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FEBS J. 2010 Aug;277(16):3437-48. doi: 10.1111/j.1742-4658.2010.07750.x. Epub 2010 Jul 14.

Curcumin suppresses the dynamic instability of microtubules, activates the mitotic checkpoint and induces apoptosis in MCF-7 cells.

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  • 1Department of Biosciences & Bioengineering, Indian Institute of Technology Bombay, Mumbai, India.

Abstract

In this study, curcumin, a potential anticancer agent, was found to dampen the dynamic instability of individual microtubules in living MCF-7 cells. It strongly reduced the rate and extent of shortening states, and modestly reduced the rate and extent of growing states. In addition, curcumin decreased the fraction of time microtubules spent in the growing state and strongly increased the time microtubules spent in the pause state. Brief treatment with curcumin depolymerized mitotic microtubules, perturbed microtubule-kinetochore attachment and disturbed the mitotic spindle structure. Curcumin also perturbed the localization of the kinesin protein Eg5 and induced monopolar spindle formation. Further, curcumin increased the accumulation of Mad2 and BubR1 at the kinetochores, indicating that it activated the mitotic checkpoint. In addition, curcumin treatment increased the metaphase/anaphase ratio, indicating that it can delay mitotic progression from the metaphase to anaphase. We provide evidence suggesting that the affected cells underwent apoptosis via the p53-dependent apoptotic pathway. The results support the idea that kinetic stabilization of microtubule dynamics assists in the nuclear translocation of p53. Curcumin exerted additive effects when combined with vinblastine, a microtubule depolymerizing drug, whereas the combination of curcumin with paclitaxel, a microtubule-stabilizing drug, produced an antagonistic effect on the inhibition of MCF-7 cell proliferation. The results together suggested that curcumin inhibited MCF-7 cell proliferation by inhibiting the assembly dynamics of microtubules.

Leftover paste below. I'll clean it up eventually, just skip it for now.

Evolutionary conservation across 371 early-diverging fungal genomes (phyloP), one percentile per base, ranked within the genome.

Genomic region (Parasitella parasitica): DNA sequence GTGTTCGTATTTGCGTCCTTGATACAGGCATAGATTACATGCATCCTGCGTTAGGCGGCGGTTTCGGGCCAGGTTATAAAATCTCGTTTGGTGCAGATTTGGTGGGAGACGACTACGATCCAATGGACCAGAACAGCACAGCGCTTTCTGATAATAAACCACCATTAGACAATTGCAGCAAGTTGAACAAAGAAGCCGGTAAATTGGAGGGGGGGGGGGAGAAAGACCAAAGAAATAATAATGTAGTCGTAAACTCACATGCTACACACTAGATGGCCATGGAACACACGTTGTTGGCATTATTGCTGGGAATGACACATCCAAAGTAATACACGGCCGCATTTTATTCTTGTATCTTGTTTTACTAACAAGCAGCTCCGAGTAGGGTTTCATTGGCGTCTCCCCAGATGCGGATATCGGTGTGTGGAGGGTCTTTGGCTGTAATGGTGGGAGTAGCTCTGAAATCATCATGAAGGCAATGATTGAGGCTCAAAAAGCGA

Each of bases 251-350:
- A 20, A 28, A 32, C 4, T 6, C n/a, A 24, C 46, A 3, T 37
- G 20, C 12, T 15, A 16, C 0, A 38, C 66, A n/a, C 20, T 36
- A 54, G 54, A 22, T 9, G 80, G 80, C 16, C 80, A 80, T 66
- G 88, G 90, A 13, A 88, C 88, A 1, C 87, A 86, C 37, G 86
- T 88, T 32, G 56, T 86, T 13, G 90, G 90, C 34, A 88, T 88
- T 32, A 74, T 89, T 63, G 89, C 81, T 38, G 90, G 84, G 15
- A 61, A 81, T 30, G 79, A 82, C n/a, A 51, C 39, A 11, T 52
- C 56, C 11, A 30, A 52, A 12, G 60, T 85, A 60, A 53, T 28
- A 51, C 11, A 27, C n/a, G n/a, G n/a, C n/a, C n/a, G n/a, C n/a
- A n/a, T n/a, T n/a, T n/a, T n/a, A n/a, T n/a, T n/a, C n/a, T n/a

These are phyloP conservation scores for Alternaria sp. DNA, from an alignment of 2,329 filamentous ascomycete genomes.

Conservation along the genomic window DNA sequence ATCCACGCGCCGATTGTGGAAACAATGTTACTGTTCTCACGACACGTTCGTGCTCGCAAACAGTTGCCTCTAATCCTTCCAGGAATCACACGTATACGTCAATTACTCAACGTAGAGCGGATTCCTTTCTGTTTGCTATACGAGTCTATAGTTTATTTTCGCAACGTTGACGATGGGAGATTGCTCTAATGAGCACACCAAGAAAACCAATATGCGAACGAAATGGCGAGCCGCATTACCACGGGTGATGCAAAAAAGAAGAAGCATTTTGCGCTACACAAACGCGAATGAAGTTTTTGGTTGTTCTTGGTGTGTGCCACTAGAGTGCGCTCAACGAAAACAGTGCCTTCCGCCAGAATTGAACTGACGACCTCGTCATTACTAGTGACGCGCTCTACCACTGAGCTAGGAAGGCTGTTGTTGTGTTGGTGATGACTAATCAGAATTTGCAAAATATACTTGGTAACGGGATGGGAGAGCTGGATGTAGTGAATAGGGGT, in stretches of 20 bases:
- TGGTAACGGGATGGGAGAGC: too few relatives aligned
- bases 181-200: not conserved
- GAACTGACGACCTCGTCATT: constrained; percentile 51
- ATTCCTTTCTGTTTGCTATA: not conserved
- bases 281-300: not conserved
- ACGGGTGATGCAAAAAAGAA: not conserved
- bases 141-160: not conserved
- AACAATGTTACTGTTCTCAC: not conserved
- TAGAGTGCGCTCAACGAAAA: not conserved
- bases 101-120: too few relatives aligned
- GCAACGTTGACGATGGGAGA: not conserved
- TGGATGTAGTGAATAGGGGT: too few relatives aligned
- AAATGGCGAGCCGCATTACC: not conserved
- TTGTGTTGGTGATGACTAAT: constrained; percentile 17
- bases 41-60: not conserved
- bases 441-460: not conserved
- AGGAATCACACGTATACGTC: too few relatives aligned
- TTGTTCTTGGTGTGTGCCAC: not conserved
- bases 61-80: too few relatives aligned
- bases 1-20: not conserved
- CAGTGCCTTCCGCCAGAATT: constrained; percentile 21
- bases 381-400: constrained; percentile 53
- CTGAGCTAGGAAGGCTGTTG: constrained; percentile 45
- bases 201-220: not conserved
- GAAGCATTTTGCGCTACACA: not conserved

PMID:
20646066
[PubMed - indexed for MEDLINE]
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